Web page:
Preparing to Sell a Mid-market Business
Selling a mid-market business (a business with a turnover of between $5 million and $100 million) is a complicated project and in our 10 years experience, it requires far more time in preparation (12-18 months minimum) than for the actual transaction (3-6 months).
When selling smaller businesses such as a corner café, newsagent, hairdressers, there is not a lot to do – you need to be able to verify sales, the lease of premises and a few other fairly simple details – very similar to when selling a property. However, with larger businesses, it is more complicated, and if you take that approach in larger businesses (which is nothing like selling a property) you will either be sorely disappointed or in many cases unable to sell at all. Mid-market businesses are far more complicated and have many more moving parts – all of this needs to be considered and prepared for sale. Unlike property, you cannot just buy and hold, sit back and wait until the value increases and then sell easily at a weekend auction. Mid-market business assets need to be actively managed, constantly reviewed and fine-tuned and the preparation for the sale of a business is vital.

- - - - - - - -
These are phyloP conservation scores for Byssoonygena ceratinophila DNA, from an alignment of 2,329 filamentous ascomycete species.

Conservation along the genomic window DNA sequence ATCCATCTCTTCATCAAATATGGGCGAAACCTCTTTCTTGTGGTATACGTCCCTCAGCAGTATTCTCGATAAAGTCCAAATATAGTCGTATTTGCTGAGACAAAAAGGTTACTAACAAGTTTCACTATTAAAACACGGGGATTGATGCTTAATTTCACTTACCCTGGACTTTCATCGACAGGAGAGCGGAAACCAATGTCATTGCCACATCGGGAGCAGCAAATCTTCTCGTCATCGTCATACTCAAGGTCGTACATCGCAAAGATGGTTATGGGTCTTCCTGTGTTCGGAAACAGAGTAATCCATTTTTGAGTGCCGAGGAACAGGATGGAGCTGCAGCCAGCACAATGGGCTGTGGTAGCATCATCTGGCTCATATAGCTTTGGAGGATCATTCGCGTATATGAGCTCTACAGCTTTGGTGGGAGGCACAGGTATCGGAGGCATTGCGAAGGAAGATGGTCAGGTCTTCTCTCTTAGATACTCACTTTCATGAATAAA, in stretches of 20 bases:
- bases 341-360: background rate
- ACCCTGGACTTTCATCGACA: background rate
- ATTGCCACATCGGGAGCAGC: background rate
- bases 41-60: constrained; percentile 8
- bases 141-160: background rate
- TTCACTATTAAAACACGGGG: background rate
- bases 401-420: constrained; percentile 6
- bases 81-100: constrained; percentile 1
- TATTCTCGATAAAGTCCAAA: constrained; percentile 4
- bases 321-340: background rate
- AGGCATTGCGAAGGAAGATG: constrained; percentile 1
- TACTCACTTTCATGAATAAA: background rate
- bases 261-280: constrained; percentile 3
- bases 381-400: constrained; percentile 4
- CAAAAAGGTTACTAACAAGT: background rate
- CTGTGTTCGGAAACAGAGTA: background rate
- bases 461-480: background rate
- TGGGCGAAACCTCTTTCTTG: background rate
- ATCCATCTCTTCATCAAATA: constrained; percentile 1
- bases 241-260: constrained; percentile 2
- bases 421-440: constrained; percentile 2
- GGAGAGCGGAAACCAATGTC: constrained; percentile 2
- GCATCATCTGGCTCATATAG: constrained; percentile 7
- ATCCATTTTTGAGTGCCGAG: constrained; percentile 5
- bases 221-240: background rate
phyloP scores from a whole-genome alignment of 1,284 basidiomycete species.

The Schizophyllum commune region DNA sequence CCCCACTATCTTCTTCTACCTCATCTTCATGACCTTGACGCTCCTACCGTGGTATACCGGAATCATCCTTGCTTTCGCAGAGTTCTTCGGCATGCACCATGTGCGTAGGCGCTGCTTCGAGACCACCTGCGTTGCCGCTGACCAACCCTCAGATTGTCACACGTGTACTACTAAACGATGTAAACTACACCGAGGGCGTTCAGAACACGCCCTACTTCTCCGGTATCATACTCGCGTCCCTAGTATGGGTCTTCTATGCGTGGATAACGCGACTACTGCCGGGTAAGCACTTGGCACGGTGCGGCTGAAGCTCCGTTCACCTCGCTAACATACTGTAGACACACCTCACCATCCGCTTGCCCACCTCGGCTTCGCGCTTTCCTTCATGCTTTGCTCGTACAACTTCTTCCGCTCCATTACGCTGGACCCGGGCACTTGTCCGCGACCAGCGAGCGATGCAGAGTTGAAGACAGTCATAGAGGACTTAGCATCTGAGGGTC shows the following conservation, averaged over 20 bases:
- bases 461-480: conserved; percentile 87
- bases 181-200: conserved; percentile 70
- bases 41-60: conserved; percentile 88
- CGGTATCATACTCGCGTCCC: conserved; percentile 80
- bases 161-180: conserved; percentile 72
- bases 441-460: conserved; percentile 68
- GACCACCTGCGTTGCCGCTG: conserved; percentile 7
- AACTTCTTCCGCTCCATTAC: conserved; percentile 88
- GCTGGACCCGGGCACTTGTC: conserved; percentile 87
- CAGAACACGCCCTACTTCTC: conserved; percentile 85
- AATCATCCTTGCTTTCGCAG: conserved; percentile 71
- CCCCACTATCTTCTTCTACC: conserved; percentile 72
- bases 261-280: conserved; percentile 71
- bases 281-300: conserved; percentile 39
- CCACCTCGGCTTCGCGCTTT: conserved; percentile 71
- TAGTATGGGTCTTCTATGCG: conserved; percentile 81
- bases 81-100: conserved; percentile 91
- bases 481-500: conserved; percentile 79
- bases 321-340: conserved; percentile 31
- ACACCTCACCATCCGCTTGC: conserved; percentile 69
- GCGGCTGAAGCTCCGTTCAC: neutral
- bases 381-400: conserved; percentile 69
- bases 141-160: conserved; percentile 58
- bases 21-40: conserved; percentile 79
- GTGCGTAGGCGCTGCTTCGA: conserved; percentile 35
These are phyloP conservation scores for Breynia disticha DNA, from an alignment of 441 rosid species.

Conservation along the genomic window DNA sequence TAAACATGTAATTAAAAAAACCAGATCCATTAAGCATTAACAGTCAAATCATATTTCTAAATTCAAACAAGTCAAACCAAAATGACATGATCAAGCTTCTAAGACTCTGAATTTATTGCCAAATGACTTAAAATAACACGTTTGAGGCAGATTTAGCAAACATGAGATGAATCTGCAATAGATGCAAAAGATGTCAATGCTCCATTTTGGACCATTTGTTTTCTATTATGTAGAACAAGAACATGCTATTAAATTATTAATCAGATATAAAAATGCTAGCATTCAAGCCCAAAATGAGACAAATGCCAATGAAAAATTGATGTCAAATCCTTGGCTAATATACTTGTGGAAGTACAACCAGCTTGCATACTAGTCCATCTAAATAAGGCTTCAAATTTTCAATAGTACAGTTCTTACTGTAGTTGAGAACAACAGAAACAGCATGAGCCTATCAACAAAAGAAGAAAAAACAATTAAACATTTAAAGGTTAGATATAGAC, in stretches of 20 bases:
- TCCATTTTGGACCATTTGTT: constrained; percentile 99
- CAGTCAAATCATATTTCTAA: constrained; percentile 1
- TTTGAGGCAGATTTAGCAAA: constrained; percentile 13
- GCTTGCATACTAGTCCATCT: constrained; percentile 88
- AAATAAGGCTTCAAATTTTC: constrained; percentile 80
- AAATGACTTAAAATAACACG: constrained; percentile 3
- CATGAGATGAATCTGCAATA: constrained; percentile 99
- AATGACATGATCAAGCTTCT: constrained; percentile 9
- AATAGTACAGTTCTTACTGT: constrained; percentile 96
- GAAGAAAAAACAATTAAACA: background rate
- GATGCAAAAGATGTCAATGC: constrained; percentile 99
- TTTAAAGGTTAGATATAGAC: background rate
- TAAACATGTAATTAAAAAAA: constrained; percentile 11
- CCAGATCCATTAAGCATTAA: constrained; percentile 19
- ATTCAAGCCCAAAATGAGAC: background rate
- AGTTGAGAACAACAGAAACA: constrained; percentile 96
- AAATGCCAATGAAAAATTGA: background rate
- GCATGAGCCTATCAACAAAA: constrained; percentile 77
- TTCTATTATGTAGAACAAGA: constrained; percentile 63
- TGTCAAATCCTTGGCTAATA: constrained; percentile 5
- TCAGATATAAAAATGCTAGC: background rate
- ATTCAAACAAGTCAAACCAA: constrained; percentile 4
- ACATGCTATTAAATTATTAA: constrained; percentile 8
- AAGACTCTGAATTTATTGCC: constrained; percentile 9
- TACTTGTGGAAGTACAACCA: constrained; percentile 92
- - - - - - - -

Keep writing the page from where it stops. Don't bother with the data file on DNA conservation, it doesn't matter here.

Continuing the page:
In most cases, we would recommend targeting a strategic buyer – a buyer who has a reason to pay more, a buyer for whom your business is more valuable, who has more synergies and who is looking to scale – this will nearly always get you the best possible sale price for your business. The issue, however, is that these buyers are professional and fussy: they are experienced buyers and know what they are looking for.
The key to preparing a mid-market business for sale is twofold – firstly, an Insights report so you understand exactly where the business is currently at and what needs to be done to maximise value and prepare for sale. Secondly, review all of the items the buyer is going to look at (reverse due diligence) – most buyers will provide a long list of items to review such as financial, legal, employment documents – our typical due diligence list is 12 pages long. Ideally, all of this should be reviewed, updated and any gaps resolved long before we get anywhere near a buyer.
To find out more, check out the podcast interview on preparing your mid-market business for sale.
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